Efficiency (+)
The UX is one of the most fuel-efficient options available. When it arrived with a full 12.4-gallon tank it offered a range of around 400 miles. It's estimated at 41/38/39 MPG city/highway/combined on AWD models and after a week of suburban driving, I averaged 40 MPG. Front wheel drive models will do slightly better with an EPS estimated 42 MPG combined. As a bonus, it also runs on regular fuel.

Interior (+)
Hopping inside, the UX carries on with the high-quality reputation set by Lexus. The layout is modern with a sporty vibe, especially on F Sport models. Drivers will face a digital gauge cluster with a sliding bezel to provide various information as needed. A leather wrapped steering wheel includes controls for various driver assist features, audio, and drive modes.  At the center of the dash is either the 8 or 12.3" touchscreen that angles towards the driver. The updated system is intuitive and easy to use. Wireless Apple CarPlay and Android Auto integration was flawless. There is also a wireless charging tray tucked underneath the dash that works well and includes two fast-charging USB-C ports. It comes with a traditional gear shifter in the center console that includes a button for an EV Mode just below it. Heated / ventilated seat controls and heated steering wheel controls are located adjacent to the gear selector. One odd placement is the knob for drive modes which is placed behind the steering wheel above the instrument cluster.  Overall, it's a contemporary design that should appeal to some younger Lexus buyers.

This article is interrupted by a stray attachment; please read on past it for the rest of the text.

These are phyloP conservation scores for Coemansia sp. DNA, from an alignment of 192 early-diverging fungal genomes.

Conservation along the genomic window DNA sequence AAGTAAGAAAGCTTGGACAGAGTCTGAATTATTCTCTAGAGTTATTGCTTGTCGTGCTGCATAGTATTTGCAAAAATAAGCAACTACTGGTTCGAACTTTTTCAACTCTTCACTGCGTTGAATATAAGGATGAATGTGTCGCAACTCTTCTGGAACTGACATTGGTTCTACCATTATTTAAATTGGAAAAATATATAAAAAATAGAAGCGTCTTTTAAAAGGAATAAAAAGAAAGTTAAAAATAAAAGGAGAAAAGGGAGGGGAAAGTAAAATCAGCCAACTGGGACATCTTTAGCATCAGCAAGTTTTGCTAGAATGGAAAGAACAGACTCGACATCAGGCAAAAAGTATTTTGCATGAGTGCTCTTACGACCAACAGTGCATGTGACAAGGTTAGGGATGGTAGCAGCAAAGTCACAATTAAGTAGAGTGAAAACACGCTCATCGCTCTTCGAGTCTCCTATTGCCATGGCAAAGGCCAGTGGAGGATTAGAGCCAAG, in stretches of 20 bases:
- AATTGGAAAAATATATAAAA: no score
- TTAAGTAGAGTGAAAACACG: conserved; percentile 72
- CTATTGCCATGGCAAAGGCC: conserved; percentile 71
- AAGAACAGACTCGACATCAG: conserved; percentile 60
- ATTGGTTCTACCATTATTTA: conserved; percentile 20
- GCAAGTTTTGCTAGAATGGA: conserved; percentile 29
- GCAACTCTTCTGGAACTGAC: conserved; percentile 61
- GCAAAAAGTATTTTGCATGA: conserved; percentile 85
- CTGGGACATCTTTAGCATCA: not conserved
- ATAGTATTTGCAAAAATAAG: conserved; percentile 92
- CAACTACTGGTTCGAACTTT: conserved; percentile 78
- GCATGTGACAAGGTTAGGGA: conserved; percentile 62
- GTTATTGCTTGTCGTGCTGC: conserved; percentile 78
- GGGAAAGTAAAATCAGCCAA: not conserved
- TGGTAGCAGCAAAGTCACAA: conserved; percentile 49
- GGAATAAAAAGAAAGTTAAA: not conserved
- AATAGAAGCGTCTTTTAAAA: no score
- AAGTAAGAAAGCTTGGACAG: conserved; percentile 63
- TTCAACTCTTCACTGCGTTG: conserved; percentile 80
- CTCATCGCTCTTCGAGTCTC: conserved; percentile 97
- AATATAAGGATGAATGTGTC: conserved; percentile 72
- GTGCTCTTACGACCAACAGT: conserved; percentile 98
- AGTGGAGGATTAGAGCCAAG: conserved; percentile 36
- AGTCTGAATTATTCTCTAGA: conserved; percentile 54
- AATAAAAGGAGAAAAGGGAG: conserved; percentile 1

Seats (+)
Despite its small size, I found the UX to be very comfortable up front. The seats are supportive and when fitted with the optional sport seats add additional bolstering and comfort. There's enough head, shoulder, and leg room up front without feeling like you're in a confined space. As expected in a vehicle of this size, the rear seats are more cramped. I was able to fit my three kids in the back, but there was little room for comfort or things like bags and water bottles to accompany them. The UX is best suited for those not needing to haul three kids or adults in the back. Seats and door trim are available in up to seven different colors, including a striking red available on F Sport models. The red and black combination worked well on the interior of the UX.

Cargo (-)
Space is limited for cargo in the UX with only 17.1 cubic feet in the back, perhaps the lowest in the segment. The rear seats do fold down to offer more space, but it's still not much. I found myself filling the space quickly with a weekly grocery trip. A manual liftgate is standard, but the hands-free power liftgate is available on all models and standard on Premium and up.

F Sport Packages (+)